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World and Press January 2 2023

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10 Business January 2 2023 | World and Press Chancellor Olaf Scholz of Germany at a BASF plant in November 2022. | Photo: Picture Alliance/EPA Germany got rich on exports and cheap Russian gas. Now it’s in trouble. ECONOMY Economists say Germany is poised for recession next year. The ripple effects would be felt around the world. The BASF chemical plant in Ludwigshafen, Germany. | Photo: Getty Images/Thomas Lohnes By Anthony Faiola and Vanessa Guinan-Bank in Ludwigshafen 1 LARGER than Lower Manhattan, the sprawling BASF chemical plant on the Rhine River is a symbol of both German industrial might and how much Europe’s largest economy has to lose in its worst energy crisis in generations. On any given day, the plant uses more power than Switzerland as it churns out everything from rubber for sneakers to coatings for cars. But the fallout from the war in Ukraine is exacting a high price. During the second quarter of the year alone, sky-high natural gas prices jolted the company’s energy bill up by the equivalent of 6 million. 2 To contain costs, the plant has begun streamlining operations and cutting high-energy production of ammonia for fertilizers – compounding a fertilizer shortage on the continent that is threatening the global food supply. Should energy availability in Germany turn critical in the coming months, Chief Executive Martin Brudermüller has warned, the company may have to shift more production to “plants outside of Europe.” “We have a war on our doorstep in Europe and an unprecedented energy crisis that is threatening the very existence of Europe’s industrial production,” Brudermüller told chemical industry executives last week. He added, “many of our value chains are breaking up as we speak.” 3 Russia’s revival of war in Europe has prompted seismic shifts in Germany. In the early days of the invasion, the German government moved away from a posture of military restraint adopted in the shadow of World War II. Officials announced a dramatic increase of defense spending and dropped opposition to weapons deliveries to conflict zones. 4 Now, fallout from the war is forcing a further reassessment of modern Germany’s foundations. The nation grew prosperous, establishing itself as the economic engine of Europe and the world’s fourth-largest economy, by relying on the twin pillars of cheap Russian energy and manufacturing exports. But as the German economy sputters – threatening to drag down Europe with it – the economic model that gave rise to Germany, Inc. has been thrown into doubt. 5 “We were too dependent on one country – Russia – and we’re paying for that now,” said Claudia Kemfert, one of Germany’s leading energy experts. “Germany has to change, and we’ve known that for a long time now. This business model is not really sustainable.” 6 The souring of Western ties with Moscow has had outsize impact here. Before the war, Russia supplied more than half of the natural gas used in Germany – for industrial production, to heat homes, and to generate electricity. Now, with the main pipeline from Russia shut off, Germany has had to seek other suppliers and is paying seven to ten times last year’s prices. 7 At the same time, the country is feeling the ramifications of its reliance on industrial exports. Germany is the world’s third-biggest exporter, behind the United States. But manufacturing makes up roughly 20 percent of the economy, compared with about 11 percent in the United States. That’s made Germany particularly vulnerable to turbulence in world trade and energy prices. 8 Already, energy price shocks, layered on top of pandemic-related supply-chain disruptions and a softening of global demand, have eroded the country’s legendary trade surplus. Economists say Germany is poised for recession next year – the International Monetary Fund predicts it could suffer the worst hit among major economies other than Russia. 9 But the ripple effects would be felt far beyond Germany, especially if a recession coincides with energy shortages. A German slowdown would put pressure on a single currency of the euro zone. Some economists are predicting it could push the euro below parity with the dollar for a sustained period. Especially hurt would be countries in Eastern Europe that house suppliers for major German manufacturers, and whose economies are closely linked to Europe’s juggernaut via trade. 10 Production delays in Germany could also compound pandemic-related global supply-chain woes, especially for finished products such as cars, medical equipment, and the other specialized industrial products that Germany is known for. “If we have a recession in Germany, and I think this is unavoidable now, that will impact the broader European economy and the rest of the world,” said Emily Mansfield, Europe economist for the Economist Intelligence Unit. … 11 Meanwhile, a nation that once scolded other countries in Europe for profligate spending is – to the chagrin of its neighbors – deploying hundreds of billions of euros to keep its economy afloat and shield its companies and consumers from high energy prices, a solution critics say could fan the fires of already-high European inflation. 12 But fully replacing Russian gas imports will be a costly and complicated process that might leave energy prices elevated in Germany for years and sharply higher for at least the next 12 months. A particularly cold winter, analysts say, could spark shortages as soon as early next year. “Even if the economy in general is relieved by the price brake,” said Peter Adrian, president of the Association of German Chambers of Industry and Commerce, “there are two economically challenging winters ahead of companies. Gas conservation and big business efforts remain central to getting through the energy crisis.” … 13 And Germany’s difficulties could run beyond energy, to Berlin’s close trading ties with China. The Chinese economy has already been slowing. And some experts fear that market could become as poisoned as Russia’s in the event of a future showdown with the West over Taiwan. “Russian gas was one mistake,” Kemfert said. “Our reliance on China could be our next big problem.” © 2022 The Washington Post 0 – 1 TO BEpoised for h.: auf etw. zusteuern — ripple effects Nachwirkungen — sprawling weitläufig — might Macht; Stärke — to churn out (fig) produzieren — coatings Lacke — fallout Folgen — to exact fordern — natural gas Erdgas — to jolt up hochschnellen lassen — the equivalent of umgerechnet 2 to contain eindämmen — to streamline optimieren; straffen — operations Betriebsabläufe — ammonia Ammoniak — fertilizer Düngemittel — to compound verschlimmern — food supply Nahrungsmittelversorgung — to shift verlagern — unprecedented nie da gewesen — value chain Wertschöpfungskette 3 – 4 seismic h.: dramatisch — posture Haltung — restraint Zurückhaltung — defense spending Verteidigungsausgaben — reassessment Neubewertung — foundations Grundfesten — prosperous reich; erfolgreich — pillar Säule — manufacturing exports Export von Industriegütern; s.w.u. manufacturing verarbeitendes Gewerbe — to sputter ins Straucheln geraten — Germany, Inc. Wirtschaftsstandort Deutschland 5 – 7 sustainable nachhaltig; tragfähig — souring Verschlechterung — ties Beziehungen — ramifications Auswirkungen — reliance Abhängigkeit — vulnerable anfällig 8 – 9 to layer schichten — supply-chain disruptions Störungen der Lieferkette — to soften abschwächen — to erode aushöhlen — trade surplus Handelsbilanzüberschuss — International Monetary Fund Int. Währungsfonds — to coincide zus.fallen — slowdown Konjunkturabschwächung — single currency Gemeinschaftswährung — parity Parität — sustained anhaltend — juggernaut Gigant 10 – 11 woes (fig) Probleme — unavoidable unvermeidlich — to scold schelten — profligate verschwenderisch — to the chagrin of s.o. zu jds. Ärger — to deploy aufbieten — billion Milliarde — to keep afloat (fig) am Laufen halten — to shield abschirmen — to fan anfachen 12 – 13 to elevate erhöhen — price brake Preisbremse — chamber of industry and commerce Industrie- und Handelskammer — gas conservation Gaseinsparung — to poison vergiften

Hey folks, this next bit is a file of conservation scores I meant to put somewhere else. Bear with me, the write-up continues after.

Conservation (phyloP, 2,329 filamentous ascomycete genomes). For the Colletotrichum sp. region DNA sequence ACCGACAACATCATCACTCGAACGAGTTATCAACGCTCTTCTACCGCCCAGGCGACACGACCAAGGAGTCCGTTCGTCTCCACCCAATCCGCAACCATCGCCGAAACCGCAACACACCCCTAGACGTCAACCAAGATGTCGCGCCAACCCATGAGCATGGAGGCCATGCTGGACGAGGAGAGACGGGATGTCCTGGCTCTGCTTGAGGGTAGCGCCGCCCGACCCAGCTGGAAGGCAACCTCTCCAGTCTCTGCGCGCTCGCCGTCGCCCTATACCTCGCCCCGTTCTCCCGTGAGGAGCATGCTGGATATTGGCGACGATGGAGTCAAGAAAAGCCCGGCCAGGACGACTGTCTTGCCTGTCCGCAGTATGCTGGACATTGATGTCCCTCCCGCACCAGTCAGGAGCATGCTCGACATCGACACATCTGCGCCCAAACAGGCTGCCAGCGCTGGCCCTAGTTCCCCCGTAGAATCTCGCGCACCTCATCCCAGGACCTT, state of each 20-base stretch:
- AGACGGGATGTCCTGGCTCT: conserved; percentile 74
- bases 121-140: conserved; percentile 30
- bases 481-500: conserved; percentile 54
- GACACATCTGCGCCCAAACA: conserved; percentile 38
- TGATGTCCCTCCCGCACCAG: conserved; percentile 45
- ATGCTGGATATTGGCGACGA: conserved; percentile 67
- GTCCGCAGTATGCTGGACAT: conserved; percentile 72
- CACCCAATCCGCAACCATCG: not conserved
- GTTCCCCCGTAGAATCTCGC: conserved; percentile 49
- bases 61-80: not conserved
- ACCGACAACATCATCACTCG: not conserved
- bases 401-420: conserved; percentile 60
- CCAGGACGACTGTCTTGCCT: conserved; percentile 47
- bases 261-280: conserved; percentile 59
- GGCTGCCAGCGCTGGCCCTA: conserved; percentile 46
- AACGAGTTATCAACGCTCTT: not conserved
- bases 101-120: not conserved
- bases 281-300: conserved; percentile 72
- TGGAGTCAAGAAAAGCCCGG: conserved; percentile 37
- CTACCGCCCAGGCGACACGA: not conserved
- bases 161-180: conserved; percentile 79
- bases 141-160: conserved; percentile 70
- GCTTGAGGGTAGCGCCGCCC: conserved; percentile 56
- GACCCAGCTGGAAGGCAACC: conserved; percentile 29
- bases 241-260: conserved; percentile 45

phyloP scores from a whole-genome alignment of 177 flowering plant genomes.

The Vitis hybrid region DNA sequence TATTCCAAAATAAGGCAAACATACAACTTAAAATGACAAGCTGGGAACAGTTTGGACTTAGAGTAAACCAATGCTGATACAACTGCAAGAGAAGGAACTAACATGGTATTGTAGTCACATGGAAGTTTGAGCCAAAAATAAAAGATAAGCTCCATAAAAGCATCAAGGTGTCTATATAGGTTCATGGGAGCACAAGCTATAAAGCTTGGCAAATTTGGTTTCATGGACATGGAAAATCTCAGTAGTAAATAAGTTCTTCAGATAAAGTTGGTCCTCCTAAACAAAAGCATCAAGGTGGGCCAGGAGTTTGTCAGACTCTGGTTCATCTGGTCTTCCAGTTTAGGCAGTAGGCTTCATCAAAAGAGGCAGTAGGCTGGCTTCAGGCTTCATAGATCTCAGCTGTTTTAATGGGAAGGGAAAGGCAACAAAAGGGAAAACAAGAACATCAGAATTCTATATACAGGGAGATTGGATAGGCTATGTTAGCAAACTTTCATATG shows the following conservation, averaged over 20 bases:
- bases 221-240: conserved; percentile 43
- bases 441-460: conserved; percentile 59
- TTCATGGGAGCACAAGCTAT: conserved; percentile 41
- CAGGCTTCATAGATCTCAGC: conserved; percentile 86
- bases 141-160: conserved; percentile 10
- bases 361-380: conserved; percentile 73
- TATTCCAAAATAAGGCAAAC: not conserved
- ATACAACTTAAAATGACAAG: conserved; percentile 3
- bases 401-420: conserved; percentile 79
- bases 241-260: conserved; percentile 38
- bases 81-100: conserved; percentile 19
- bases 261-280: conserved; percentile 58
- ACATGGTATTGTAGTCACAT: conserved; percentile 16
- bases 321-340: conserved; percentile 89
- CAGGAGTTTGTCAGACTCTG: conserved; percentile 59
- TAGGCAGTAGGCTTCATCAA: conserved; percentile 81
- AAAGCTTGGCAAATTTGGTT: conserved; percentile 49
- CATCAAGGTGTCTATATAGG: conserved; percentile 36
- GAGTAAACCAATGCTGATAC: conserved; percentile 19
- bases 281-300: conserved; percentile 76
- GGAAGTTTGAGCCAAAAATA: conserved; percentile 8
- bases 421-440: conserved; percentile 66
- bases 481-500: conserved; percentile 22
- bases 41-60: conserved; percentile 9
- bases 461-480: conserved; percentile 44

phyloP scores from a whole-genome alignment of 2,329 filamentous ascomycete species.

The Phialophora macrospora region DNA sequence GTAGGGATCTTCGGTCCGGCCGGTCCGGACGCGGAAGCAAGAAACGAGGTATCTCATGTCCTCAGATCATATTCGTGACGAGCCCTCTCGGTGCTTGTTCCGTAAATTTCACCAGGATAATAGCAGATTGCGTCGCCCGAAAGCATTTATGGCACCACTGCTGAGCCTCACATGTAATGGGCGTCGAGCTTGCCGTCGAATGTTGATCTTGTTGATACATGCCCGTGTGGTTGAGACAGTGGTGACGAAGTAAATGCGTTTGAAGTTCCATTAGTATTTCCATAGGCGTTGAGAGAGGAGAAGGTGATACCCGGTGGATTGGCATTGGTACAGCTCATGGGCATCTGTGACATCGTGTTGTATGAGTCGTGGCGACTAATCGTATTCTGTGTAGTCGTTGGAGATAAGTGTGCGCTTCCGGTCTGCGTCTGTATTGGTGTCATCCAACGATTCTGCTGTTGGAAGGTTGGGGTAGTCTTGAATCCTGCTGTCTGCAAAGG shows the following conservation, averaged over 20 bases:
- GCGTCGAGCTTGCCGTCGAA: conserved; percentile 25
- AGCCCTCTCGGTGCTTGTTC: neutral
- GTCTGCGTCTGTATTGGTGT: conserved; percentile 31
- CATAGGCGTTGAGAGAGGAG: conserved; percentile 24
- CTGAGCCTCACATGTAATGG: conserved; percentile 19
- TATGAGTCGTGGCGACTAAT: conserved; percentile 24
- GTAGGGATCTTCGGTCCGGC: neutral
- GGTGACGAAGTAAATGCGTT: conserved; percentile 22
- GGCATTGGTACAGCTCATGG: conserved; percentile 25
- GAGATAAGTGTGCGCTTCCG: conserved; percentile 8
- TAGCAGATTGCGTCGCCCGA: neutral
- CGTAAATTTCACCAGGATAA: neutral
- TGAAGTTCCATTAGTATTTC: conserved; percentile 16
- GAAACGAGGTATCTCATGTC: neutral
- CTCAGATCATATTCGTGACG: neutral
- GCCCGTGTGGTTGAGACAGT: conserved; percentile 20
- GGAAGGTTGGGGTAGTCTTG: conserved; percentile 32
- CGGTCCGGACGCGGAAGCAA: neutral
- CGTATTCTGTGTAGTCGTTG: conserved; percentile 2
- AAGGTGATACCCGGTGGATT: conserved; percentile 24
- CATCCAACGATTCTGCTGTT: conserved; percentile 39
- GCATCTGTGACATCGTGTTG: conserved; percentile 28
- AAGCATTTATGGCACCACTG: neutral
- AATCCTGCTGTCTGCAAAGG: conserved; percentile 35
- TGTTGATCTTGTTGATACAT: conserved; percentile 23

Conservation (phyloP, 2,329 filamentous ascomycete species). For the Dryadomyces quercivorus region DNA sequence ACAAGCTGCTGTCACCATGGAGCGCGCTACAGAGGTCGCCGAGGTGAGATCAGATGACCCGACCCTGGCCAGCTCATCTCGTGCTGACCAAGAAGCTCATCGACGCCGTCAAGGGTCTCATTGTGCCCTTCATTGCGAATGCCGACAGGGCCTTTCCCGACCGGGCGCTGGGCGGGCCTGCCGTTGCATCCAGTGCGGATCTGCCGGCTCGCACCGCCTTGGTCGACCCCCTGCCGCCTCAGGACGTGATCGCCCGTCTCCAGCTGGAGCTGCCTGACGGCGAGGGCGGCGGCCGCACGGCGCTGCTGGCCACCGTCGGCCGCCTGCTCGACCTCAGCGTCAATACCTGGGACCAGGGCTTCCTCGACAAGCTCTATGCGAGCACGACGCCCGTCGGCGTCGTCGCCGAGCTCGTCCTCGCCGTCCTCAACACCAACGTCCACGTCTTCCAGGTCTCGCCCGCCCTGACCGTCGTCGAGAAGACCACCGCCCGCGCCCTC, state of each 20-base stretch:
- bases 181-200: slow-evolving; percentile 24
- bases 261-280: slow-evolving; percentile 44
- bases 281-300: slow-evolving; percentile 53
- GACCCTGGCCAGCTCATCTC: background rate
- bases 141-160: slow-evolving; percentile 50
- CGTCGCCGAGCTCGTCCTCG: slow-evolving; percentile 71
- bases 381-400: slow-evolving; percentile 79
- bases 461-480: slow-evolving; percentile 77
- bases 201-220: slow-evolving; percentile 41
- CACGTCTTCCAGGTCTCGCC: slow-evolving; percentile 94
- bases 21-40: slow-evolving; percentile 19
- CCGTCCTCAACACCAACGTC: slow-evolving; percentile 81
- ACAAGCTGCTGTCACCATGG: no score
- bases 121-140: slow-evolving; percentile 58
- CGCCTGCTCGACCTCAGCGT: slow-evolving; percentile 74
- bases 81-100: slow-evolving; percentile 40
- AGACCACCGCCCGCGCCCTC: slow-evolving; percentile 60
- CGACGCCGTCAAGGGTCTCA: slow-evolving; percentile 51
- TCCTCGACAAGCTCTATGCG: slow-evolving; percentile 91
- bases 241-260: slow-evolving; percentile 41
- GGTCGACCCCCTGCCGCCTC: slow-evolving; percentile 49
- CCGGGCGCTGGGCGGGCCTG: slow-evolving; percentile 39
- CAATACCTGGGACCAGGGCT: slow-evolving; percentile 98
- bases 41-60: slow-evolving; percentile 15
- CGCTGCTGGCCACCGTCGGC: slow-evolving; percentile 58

World and Press | January 2 2023 Silicon Valley’s unbridled euphoria runs into economic reality Business 11 COMPANIES Once-buzzy startups had held out against the new reality that the good times are over. No longer. Übungen | Mediation By Erin Griffith 1 LAST YEAR,a startup called Party Round announced itself with a flurry of memes. For months, amateur investors had been going gangbusters, buying up stocks, cryptocurrencies, and digital art known as NFTs. But getting in early on the next hot tech startup was still a professional’s game. Party Round’s big idea was to let startups easily raise money from family members, former co-workers, bosses, and others in their networks. “Invest in friends,” Party Round’s tagline urged before its launch. 2 For a while, it was fun. The tech industry soared to record heights during the pandemic, and Party Round rode the frenzy with self-aware marketing stunts that poked fun at and celebrated startup culture. There was a venture-capital-themed puzzle with corresponding NFTs and a game called “Burn the Runway,” where players killed startups by spending all their money on silent retreats and Teslas. In one stunt, Party Round paid a woman ,000 to quit her job at Facebook and start a company focused on cryptocurrency literacy. 3 Then the party abruptly ended. Russia invaded Ukraine. Inflation soared. Tech stocks crashed. Crypto crashed harder. Funding dried up. Startups began laying off workers and cutting costs. Investors who had cheered on the exuberant market switched to ominous warnings about a downturn. The woman with the crypto startup got a job. 4 So Party Round adjusted. Making jokes about the absurdities of tech culture is fun when | Illustration: Laura Salafia/The New York Times everyone is getting richer by the day, but they don’t land the same when everyone is getting laid off. “Party Round is now Capital,” the company announced this month. With the new name, the company moved into banking services. It plans to trade absurdist marketing campaigns for something more practical – a co-working space that its customers can use in New York. “The Capital brand is definitely an evolution,” said Jordi Hays, the company’s CEO. “It’s more mature. It’s more sustainable.” 5 It is one of a growing number of signs that the startup world’s season of unbridled euphoria is really, truly over. Technology was largely immune to the pandemic’s economic devastation, and many in the industry had hoped the current slump would be a momentary reset. But after months of funding declines, layoffs, and cost-cutting, the realization that startups are stuck in a sustained, gloomy, no-fun downturn has finally set in. “Founders are starting to see the writing on the wall,” said Angela Lee, a finance professor specializing in venture capital at Columbia Business School. For years, market observers have predicted a downturn that never arrived, she said. Now, “we’re finally right.” 6 Between July and September, startups around the world raised billion, a 53% drop from the same period a year ago, according to Crunchbase. It is the largest such decline since the site began tracking funding in 2007. More than 700 startups have laid off 93,000 workers this year, according to, which tracks job cuts at startups. Over the past two weeks, weaker quarterly results at big tech companies, including Snap, Meta, Amazon, and Microsoft, sent the broader tech industry spiraling further downward. 7 The term “party round” itself once had a bad reputation in tech. It describes instances in which a startup raises small amounts of cash from a large number of investors. If things went badly, industry leaders argued, none of the company’s many investors would step up and help. “No single investor cares enough,” Sam Altman, a tech investor and founder, wrote in a blog post criticizing the practice in 2013. “Everybody assumes that somebody else is playing parent,” Mark Suster, an investor at Upfront Ventures, wrote in 2011. 8 But the last decade of tech prosperity, growing valuations, and an expanding pile of capital earmarked for startups has changed attitudes, taking the party round from stigmatized to something to brag about. And new entrants like celebrities, athletes, midlevel tech execs, or your allergist all sought to join the party. 9 Services with names like Pump and Cabal sprang up to help founders manage their expanding pools of investors. And of course, Party Round, which raised million in funding from more than 50 investors last year, valuing it at million. “The best companies in every single category are all doing quote unquote party rounds,” Hays said in Jordi Hays, the chief executive of Capital. | Photo: Philip Cheung/The New York Times an interview when Party Round opened last year. 10 AbstractOps, a software provider, announced in February that it had raised million from more than 300 individual investors. In a blog post, its CEO, Hari Raghavan, said the investors would be evangelists for the company. In a message, Raghavan said his array of angel investors had been helpful, but adding professional investors to the company’s board earlier could have helped with accountability. “We might have confronted harder questions sooner, ahead of – instead of during – a market downturn,” he said. 11 At Party Round, the people in charge of the viral marketing gags and memes at the company are now making “Nike-style” promotional videos about its customers. But Hays said he expected to revive the brand at some point. Like many in tech, he saw how quickly the industry recovered from the initial shock of the pandemic in 2020. Now even with the gloom, venture capital firms are sitting on enormous sums of capital. That money will have to be invested in startups. “Eventually,” Hays said, “we’ll come back to euphoria.” © 2022 The New York Times Company This article originally appeared in The New York Times. 0 – 1 UNBRIDLEDzügellos — buzzy lebhaft — to hold out against s. gegen etw. behaupten — a flurry of e-e Welle von — to go gangbusters (coll) in die Vollen gehen — stocks Aktien — cryptocurrency Kryptowährung — NFT = non-fungible token — co-worker Arbeitskollege(-in) — tagline Slogan — to urge auffordern 2 – 3 to soar in die Höhe schnellen — to ride the frenzy den Hype mitmachen — to poke fun at s. über etw. lustig machen — venture capital Wagniskapital — silent retreat Schweige-Retreat — … literacy Kompetenz im Umgang mit … — to lay off entlassen — exuberant überschwänglich — ominous unheilvoll — downturn Konjunkturabschwung 4 – 5 to trade for e-e S. gegen etw. eintauschen — sustainable nachhaltig — devastation Verwüstung — slump Konjunkturrückgang — sustained anhaltend — gloomy düster — founder Gründer(in) — to see the writing on the wall (fig) die Zeichen der Zeit erkennen — observer Beobachter(in) 6 – 8 billion Milliarde — to track nachverfolgen — to send spiraling downward (fig) fallen lassen — industry leader führende Persönlichkeit der Branche — to assume davon ausgehen — prosperity Erfolg; Blütezeit — valuation Bewertung — to earmark vorsehen — to brag about mit etw. prahlen — entrant Teilnehmer(in) — midlevel exec Mitarbeiter(in) des mittleren Managements — allergist Allergologe(-in) 9 – 11 quote unquote in Anführungszeichen — array of (fig) Aufgebot — angel investor Business Angel; Investor(in) — board (of directors) Verwaltungsrat — accountability Rechenschaft — promotional video Werbespot — eventually irgendwann